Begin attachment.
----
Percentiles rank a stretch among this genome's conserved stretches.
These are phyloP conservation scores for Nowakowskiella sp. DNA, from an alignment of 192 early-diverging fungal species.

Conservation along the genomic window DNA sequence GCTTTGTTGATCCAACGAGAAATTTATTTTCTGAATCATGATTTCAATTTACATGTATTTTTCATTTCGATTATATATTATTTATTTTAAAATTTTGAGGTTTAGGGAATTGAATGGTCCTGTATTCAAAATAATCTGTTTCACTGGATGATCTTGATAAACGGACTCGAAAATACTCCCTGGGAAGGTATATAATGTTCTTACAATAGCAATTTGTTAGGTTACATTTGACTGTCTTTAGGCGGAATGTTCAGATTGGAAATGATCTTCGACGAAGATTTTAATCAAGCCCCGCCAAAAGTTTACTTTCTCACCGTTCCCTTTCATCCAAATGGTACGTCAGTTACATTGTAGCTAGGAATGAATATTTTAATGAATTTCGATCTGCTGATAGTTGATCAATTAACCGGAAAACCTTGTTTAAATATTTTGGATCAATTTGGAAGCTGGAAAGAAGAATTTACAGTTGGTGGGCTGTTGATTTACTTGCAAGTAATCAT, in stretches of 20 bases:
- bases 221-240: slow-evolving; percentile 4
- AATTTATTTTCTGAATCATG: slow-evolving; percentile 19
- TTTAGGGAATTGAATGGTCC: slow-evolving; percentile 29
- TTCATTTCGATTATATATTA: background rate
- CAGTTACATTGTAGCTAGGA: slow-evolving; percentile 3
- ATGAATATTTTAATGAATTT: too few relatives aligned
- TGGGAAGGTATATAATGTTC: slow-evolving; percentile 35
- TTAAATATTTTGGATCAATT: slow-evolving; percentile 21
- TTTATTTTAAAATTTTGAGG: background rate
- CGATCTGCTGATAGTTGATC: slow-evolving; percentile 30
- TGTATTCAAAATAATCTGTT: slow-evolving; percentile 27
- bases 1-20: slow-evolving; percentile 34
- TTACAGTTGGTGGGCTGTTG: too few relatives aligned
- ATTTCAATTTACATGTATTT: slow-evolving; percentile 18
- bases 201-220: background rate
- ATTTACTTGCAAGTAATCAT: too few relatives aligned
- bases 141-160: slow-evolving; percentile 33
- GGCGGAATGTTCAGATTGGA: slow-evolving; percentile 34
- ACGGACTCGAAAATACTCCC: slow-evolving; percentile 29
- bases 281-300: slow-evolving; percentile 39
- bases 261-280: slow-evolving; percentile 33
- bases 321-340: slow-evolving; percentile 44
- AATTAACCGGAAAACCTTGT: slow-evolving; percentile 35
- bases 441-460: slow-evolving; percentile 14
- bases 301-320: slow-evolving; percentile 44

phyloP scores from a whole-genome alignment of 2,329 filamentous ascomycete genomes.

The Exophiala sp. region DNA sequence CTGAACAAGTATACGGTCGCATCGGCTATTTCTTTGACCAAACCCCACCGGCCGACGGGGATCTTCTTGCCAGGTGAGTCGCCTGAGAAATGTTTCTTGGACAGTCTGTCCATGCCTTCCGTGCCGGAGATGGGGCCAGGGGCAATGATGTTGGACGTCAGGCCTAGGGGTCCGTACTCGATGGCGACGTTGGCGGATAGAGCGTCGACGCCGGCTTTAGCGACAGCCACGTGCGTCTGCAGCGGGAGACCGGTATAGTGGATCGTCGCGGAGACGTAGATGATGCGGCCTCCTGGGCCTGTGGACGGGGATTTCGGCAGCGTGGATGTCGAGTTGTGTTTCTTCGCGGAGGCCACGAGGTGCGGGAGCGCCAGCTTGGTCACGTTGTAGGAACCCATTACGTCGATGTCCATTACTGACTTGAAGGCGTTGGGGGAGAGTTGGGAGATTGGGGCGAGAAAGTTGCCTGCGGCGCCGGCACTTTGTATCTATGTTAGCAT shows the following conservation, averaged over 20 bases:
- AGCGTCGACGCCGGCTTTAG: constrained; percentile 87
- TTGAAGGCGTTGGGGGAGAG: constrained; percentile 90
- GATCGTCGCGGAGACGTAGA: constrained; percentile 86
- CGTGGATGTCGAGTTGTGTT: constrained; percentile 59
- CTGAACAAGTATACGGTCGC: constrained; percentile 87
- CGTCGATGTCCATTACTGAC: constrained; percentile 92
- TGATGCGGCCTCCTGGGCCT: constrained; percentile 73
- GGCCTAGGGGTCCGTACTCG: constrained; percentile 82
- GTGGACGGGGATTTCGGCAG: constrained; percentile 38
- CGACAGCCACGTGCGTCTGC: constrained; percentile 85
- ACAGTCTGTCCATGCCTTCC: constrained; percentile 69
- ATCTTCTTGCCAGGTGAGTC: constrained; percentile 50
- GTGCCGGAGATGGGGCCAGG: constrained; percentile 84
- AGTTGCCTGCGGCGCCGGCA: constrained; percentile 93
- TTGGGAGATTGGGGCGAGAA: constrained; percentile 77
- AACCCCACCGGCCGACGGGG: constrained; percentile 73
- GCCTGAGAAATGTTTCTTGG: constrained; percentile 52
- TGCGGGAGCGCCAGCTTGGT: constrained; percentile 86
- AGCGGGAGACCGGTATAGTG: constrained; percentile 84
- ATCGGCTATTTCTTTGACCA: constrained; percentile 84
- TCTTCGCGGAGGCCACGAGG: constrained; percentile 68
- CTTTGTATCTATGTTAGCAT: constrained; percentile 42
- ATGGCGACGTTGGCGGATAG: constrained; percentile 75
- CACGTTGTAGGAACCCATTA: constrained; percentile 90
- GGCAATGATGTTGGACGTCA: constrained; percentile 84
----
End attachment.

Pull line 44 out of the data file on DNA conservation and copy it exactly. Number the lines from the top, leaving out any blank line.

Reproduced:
- AGTTGCCTGCGGCGCCGGCA: constrained; percentile 93